*This post was written by Darian Diepholz & Madeline T. Morcelle. Darian Diepholz, MPH, CHES, was a Spitzer intern at the National Health Law Program over the Summer of 2021. She is a JD Candidate at Saint Louis University School of Law.
Comprehensive health care access cannot be achieved without equitable coverage of abortion services. This blog post reviews state legislative trends related to health insurance abortion coverage as of July 30th. Notwithstanding some positive abortion coverage changes that should be celebrated, state legislatures were consumed by abortion coverage restrictions this year.
Increasing abortion coverage
State legislators introduced 17 bills designed to improve abortion coverage. Three bills attempted to remove cost-sharing for abortion in private plans (California, Hawaii, and Massachusetts). In addition, New Jersey lawmakers introduced comprehensive legislation late in 2020 that, among other reproductive health coverage protections, seeks to eliminate cost-sharing for abortion services. Legislators in other states introduced bills to repeal current laws that restrict private insurance coverage, such as in Texas and North Carolina. Meanwhile, legislators in Rhode Island sought to mandate abortion coverage for Medicaid enrollees and state employees. Of the states trying to improve coverage, only Virginia’s legislation removing the prohibition of abortion coverage for qualified health plans in the Marketplace and Washington’s bill to require student health plans to cover abortions were enacted.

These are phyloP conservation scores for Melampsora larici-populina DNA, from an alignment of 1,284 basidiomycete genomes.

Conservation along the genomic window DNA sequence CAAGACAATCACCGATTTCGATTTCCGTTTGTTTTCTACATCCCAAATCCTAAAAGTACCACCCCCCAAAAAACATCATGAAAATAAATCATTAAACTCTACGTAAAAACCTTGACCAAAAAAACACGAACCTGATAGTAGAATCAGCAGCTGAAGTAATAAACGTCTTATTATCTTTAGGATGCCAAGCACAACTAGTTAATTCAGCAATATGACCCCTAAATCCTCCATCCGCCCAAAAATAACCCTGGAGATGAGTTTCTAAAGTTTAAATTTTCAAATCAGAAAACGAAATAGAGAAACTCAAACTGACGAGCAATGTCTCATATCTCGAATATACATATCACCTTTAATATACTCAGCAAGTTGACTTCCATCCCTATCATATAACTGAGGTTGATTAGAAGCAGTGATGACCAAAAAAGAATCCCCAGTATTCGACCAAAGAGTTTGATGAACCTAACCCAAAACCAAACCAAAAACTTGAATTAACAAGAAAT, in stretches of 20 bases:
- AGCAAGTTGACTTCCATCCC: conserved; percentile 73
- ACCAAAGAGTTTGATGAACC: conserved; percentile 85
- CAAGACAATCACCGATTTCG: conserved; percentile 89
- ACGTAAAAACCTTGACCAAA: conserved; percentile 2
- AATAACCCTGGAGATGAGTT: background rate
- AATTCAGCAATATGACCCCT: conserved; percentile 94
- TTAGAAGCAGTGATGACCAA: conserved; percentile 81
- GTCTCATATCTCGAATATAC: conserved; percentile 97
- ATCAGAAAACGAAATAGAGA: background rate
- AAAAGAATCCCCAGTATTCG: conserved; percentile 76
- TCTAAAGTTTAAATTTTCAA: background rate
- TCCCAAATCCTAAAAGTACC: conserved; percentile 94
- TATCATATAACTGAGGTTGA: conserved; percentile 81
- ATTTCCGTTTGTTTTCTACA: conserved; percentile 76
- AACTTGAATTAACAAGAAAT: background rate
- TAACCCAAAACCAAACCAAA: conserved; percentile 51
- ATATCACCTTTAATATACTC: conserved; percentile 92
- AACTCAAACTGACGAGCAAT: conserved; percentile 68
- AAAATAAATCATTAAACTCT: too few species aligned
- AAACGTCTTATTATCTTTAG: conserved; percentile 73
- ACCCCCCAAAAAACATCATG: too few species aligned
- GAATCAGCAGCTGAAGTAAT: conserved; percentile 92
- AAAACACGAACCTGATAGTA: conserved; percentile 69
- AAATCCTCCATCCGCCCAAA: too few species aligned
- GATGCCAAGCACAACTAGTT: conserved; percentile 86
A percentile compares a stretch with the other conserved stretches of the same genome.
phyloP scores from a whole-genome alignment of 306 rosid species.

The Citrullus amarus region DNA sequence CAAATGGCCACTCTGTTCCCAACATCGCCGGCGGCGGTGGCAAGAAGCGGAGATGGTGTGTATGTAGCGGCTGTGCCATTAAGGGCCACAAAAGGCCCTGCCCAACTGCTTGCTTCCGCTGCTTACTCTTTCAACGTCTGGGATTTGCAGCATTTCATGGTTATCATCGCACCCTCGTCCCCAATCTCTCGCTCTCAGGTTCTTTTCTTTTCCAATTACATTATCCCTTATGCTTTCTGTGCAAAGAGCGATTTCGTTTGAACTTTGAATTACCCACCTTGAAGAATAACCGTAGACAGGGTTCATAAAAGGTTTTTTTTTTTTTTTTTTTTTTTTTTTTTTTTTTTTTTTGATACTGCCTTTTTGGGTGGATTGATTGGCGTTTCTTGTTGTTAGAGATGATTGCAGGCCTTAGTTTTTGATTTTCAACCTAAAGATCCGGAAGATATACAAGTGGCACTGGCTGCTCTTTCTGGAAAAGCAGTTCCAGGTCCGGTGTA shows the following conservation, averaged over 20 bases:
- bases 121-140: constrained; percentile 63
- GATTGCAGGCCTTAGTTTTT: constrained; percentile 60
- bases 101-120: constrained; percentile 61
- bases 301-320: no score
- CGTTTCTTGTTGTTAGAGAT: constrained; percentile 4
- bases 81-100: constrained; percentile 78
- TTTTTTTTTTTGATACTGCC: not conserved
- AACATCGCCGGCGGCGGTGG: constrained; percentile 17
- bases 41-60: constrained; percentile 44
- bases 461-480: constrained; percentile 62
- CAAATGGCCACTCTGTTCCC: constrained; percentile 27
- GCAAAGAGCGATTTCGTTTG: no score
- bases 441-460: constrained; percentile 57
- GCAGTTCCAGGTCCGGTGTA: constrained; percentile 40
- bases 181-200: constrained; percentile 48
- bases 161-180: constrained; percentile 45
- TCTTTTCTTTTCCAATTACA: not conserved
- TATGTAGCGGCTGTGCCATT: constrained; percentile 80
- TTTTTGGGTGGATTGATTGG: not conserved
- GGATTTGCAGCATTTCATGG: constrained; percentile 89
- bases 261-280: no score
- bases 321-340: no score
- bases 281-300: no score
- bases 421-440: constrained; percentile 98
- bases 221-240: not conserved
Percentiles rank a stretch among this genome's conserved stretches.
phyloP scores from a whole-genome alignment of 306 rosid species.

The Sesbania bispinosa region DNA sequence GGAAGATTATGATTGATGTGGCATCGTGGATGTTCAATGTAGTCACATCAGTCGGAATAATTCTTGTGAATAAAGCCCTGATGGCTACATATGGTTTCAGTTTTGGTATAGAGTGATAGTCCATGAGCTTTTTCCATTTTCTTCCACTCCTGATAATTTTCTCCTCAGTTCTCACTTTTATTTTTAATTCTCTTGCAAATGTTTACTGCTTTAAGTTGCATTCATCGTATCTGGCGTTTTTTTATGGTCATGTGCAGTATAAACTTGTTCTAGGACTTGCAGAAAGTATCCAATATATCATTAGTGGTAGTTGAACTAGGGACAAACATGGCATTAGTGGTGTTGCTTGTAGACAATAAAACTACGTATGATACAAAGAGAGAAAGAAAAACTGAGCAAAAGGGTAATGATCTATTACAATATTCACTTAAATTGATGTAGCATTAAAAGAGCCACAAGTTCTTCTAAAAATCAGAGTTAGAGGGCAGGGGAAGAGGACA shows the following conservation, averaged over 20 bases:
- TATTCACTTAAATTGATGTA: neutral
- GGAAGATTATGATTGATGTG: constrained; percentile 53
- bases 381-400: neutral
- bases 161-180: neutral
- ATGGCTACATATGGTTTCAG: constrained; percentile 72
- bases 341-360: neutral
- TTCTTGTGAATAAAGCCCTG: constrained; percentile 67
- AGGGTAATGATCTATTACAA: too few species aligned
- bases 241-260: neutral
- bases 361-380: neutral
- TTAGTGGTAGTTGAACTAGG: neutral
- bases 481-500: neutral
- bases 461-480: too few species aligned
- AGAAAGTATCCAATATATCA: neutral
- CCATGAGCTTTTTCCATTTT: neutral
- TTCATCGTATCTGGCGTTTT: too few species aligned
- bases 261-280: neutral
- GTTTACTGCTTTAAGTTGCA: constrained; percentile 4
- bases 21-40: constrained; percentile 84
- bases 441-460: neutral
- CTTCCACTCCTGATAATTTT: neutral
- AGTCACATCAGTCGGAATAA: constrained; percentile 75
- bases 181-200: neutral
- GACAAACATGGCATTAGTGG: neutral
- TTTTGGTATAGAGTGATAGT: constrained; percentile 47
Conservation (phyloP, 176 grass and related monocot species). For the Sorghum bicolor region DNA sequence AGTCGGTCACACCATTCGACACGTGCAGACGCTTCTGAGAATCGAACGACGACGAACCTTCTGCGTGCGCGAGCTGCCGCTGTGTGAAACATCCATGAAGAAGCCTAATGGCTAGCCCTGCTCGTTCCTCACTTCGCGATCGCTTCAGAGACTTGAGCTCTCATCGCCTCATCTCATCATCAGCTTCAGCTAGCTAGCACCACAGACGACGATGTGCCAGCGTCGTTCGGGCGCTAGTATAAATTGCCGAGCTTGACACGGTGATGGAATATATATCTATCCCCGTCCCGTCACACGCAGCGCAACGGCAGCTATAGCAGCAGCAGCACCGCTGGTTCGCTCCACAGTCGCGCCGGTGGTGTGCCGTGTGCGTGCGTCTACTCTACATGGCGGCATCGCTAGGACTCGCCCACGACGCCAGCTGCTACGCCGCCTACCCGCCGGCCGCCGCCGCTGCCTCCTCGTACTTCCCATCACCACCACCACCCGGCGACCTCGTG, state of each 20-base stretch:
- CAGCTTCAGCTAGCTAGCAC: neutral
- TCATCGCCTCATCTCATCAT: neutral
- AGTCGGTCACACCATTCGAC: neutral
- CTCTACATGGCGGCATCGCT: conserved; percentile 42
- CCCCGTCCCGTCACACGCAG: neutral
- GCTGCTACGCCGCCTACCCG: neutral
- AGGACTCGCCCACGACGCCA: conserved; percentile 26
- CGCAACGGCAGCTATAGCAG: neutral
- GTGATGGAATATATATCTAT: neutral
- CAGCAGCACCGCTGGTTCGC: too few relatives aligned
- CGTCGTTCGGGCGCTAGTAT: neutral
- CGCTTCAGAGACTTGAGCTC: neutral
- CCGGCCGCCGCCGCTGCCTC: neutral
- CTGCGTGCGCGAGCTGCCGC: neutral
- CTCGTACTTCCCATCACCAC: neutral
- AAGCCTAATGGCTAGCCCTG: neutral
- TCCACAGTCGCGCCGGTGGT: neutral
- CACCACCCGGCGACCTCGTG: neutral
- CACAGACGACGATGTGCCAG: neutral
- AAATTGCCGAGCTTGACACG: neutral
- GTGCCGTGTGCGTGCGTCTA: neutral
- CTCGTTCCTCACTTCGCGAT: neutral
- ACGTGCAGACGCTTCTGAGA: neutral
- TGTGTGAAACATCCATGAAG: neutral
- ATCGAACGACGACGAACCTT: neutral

Restricting Abortion Coverage
This year, states enacted more abortion restrictions than any other year since the Supreme Court decided Roe v. Wade in 1973. Lawmakers in five states proposed legislation to limit insurance coverage of abortion services. In Illinois and Maine, anti-abortion legislators unsuccessfully tried to repeal current abortion coverage requirements for state plans. Other states introduced similar bills to prohibit coverage of abortions services in qualified health plans (such as West Virginia) as well as Medicaid (like Maryland). Only Montana succeeded in prohibiting coverage of abortion services in qualified health care plans.
Failing to Cover Abortions Perpetuates Inequities
Denying coverage for, and in effect, access to, abortions perpetuates inequities in health, reproductive, racial, and economic injustice. Because of the Hyde Amendment, millions of people cannot use their health insurance to pay for abortion care. In addition to significant out-of-pocket costs for the abortion itself (for instance, a first trimester abortion can cost $500–$1,000), there are also high costs associated with travel, childcare, and lost income from missed work. The Turnaway Study demonstrates that abortion coverage restrictions such as the Hyde Amendment coerce many underserved people and people with low incomes who receive health insurance or care through the federal government to continue pregnancies that they wish to end. These restrictions particularly harm those who bear the brunt of racism and other systems of oppression—particularly Black, Indigenous, and other people of color.
In conclusion, while some states are moving to protect abortion access, other states are securing new restrictions in insurance coverage of abortions. Those restrictions endanger the health, economic stability, and well-being of pregnant people and their families. Ending these restrictions and securing increased coverage of abortion care is vital to advancing health equity, economic security, and reproductive justice for all.